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Weiwei reminds Australia of refugee crisis

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Chinese artist Ai Weiwei says Australians shouldn't forget the plight of the refugees just because they have an idyllic lifestyle.

Weiwei's words carried weight as he launched his exhibition, inspired by the global refugee crisis, at this year's Biennale on Cockatoo Island in Sydney on Monday.

The activist has spent the last few years working on art that draws attention to the global refugee crisis, including a 60-metre long lifeboat featuring more than 300 refugee figures, called Law of the Journey, that is displayed on the island, and his powerful film Human Flow which he also opens in Sydney this week.

"You are living in a very peaceful world, almost like fairytale, in Australia, but still we cannot disassociate our connections to other human beings, the suffering and the tragic life of our global human community," Weiwei said.

Weiwei, himself a refugee from his home of China, has spoken out against the Chinese government and was imprisoned in 2011 without charge for 81 days.

"I'm still in this exiled state from my country, from China," he said.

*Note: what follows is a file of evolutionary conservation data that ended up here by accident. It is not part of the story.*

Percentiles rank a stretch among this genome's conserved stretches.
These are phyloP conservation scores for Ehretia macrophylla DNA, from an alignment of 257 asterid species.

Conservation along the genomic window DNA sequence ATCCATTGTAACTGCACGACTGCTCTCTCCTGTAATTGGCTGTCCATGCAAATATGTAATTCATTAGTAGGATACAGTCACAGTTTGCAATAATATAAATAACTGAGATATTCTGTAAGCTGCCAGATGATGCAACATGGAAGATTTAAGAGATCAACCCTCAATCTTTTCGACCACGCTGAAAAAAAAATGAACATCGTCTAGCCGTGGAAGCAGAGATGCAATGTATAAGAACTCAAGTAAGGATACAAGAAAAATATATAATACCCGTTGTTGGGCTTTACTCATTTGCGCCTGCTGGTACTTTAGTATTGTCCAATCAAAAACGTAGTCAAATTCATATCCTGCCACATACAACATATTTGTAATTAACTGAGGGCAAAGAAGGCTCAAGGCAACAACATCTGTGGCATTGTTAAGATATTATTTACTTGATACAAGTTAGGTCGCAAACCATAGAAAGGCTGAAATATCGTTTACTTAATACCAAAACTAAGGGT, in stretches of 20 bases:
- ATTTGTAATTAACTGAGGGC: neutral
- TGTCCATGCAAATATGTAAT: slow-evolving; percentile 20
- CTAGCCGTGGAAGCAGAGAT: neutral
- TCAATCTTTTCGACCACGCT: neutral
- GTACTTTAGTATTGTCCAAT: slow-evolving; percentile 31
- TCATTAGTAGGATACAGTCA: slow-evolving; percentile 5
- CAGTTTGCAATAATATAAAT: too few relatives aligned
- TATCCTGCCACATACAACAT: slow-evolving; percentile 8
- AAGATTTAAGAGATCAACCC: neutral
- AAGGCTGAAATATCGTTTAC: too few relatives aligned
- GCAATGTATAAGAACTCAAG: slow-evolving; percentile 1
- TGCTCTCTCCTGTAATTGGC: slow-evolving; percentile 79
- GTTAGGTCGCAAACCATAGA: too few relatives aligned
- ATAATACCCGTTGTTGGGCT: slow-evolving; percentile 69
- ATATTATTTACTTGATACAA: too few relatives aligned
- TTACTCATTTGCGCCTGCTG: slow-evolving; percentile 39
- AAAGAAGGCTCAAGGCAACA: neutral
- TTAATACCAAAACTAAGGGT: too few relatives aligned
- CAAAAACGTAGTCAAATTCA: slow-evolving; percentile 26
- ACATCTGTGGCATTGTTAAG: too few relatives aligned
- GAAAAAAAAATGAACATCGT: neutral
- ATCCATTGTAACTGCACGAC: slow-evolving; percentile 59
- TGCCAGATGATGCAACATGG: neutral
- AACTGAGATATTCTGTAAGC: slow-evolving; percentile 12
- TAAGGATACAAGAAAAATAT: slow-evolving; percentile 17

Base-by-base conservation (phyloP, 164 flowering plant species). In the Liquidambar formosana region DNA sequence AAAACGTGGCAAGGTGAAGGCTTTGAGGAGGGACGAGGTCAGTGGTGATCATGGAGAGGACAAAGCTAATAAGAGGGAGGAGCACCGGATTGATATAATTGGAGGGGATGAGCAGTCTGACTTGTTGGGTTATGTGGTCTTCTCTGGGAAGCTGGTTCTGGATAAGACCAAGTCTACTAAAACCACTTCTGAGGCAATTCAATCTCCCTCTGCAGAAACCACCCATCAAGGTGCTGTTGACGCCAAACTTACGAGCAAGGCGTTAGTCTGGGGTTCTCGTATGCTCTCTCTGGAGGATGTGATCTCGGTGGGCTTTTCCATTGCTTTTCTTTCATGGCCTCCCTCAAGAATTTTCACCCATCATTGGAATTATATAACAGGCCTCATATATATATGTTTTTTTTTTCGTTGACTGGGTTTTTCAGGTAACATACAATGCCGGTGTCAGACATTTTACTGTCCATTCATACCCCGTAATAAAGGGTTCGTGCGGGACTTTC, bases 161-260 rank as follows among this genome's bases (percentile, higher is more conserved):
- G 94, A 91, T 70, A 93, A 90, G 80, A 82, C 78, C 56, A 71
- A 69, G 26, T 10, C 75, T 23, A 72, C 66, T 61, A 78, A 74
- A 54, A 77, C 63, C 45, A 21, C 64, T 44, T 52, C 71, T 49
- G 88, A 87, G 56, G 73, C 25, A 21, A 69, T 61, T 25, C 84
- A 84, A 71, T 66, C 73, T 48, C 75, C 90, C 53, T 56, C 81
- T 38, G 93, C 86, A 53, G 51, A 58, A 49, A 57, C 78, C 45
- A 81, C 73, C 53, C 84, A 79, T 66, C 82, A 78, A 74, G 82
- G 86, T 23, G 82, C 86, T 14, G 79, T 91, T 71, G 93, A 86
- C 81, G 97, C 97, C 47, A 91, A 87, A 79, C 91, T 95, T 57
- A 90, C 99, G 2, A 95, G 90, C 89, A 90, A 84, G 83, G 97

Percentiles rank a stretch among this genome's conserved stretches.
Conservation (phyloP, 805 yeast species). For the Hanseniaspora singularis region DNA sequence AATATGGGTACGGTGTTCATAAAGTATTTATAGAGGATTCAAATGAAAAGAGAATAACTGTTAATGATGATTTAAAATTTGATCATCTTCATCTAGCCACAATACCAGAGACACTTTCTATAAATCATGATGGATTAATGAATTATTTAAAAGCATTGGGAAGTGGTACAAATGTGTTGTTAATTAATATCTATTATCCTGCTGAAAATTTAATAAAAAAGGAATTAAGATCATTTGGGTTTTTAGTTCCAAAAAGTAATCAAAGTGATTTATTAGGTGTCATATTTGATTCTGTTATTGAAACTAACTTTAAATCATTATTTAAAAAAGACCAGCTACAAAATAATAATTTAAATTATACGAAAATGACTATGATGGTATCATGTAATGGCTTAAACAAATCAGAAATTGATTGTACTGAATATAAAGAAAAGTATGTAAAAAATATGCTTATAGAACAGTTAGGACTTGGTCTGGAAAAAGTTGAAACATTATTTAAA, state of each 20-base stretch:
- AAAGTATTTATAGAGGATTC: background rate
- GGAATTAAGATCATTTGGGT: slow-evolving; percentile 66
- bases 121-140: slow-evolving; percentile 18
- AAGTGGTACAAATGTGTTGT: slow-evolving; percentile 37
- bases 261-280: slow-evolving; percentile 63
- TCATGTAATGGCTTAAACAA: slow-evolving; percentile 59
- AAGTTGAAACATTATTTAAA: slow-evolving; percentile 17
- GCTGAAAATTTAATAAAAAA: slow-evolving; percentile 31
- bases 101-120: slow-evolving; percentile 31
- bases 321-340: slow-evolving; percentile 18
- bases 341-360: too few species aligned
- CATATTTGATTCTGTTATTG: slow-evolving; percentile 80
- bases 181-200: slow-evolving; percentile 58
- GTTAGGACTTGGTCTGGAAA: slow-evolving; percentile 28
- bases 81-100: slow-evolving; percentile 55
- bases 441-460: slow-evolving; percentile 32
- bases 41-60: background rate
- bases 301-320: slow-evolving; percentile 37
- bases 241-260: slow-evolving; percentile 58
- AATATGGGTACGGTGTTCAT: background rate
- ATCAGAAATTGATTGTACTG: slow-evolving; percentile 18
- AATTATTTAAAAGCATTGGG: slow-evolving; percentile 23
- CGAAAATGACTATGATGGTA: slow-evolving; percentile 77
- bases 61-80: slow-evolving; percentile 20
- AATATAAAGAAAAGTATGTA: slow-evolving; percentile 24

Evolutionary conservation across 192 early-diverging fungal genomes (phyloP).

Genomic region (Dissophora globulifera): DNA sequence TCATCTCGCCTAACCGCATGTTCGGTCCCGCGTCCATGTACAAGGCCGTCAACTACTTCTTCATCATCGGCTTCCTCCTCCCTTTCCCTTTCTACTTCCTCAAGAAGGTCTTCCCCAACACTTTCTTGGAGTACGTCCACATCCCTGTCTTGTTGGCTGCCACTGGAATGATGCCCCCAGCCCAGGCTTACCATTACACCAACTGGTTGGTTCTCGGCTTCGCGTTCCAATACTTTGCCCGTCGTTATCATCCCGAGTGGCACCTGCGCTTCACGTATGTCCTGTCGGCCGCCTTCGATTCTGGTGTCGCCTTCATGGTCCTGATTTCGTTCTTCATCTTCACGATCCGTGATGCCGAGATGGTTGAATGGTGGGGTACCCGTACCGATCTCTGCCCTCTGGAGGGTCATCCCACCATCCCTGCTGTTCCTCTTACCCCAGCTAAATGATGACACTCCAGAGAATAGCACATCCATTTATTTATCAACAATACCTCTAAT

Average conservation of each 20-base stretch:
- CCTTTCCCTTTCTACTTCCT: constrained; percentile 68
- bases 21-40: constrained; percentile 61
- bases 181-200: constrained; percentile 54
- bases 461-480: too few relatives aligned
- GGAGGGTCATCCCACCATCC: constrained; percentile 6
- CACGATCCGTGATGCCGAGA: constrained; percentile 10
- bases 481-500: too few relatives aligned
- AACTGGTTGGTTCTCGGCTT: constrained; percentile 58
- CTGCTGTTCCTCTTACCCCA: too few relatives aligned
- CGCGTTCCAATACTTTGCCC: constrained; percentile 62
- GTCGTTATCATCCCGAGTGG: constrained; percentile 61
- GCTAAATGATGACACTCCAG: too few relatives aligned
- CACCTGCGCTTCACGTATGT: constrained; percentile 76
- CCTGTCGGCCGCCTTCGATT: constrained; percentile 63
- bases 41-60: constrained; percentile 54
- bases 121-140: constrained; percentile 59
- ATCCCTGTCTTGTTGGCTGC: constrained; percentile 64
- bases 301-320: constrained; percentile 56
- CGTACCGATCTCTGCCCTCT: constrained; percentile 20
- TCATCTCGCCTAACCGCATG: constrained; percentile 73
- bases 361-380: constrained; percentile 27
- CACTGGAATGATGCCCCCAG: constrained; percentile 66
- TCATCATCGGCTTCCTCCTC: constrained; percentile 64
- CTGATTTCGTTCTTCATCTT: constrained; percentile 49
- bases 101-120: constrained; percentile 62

Weiwei has been exhibiting in Australia from the beginning of his career 12 years ago and this will be his fifth time showing his work here.

"This land has a very open and a very progressive advanced view on art, especially on what's happening in Asia, and a focus on the very special issue and meaning about art in globalisation which is quite advanced. So I'm very happy to be here again," he said.

Law of the Journey was originally designed for display in the National Museum in Prague, but there was a strange serendipity in bringing it to Cockatoo Island, a place where some of Australia's first immigrant convicts lived.

"This piece really is made for here … with the history of early immigrants and also still current struggles with Australia's record towards refugees, you know political struggles," Weiwei said.

The artist's two-tonne Crystal Ball has also been brought over as part of the exhibition and is being shown at Artspace in Woolloomooloo.

"It's probably the largest crystal ball ever made," he said.

"It functions as a classic crystal ball, asking for the future, but is also a metaphor for us to look through, reflect on our surroundings and try and figure out what is happening around us. "

*The 21st Biennale of Sydney takes place across seven locations around the city from March 16 – June 11. Ai Wweiwei will present a screening of Human Flow at the Sydney Opera House on Thursday.

Australian Associated Press

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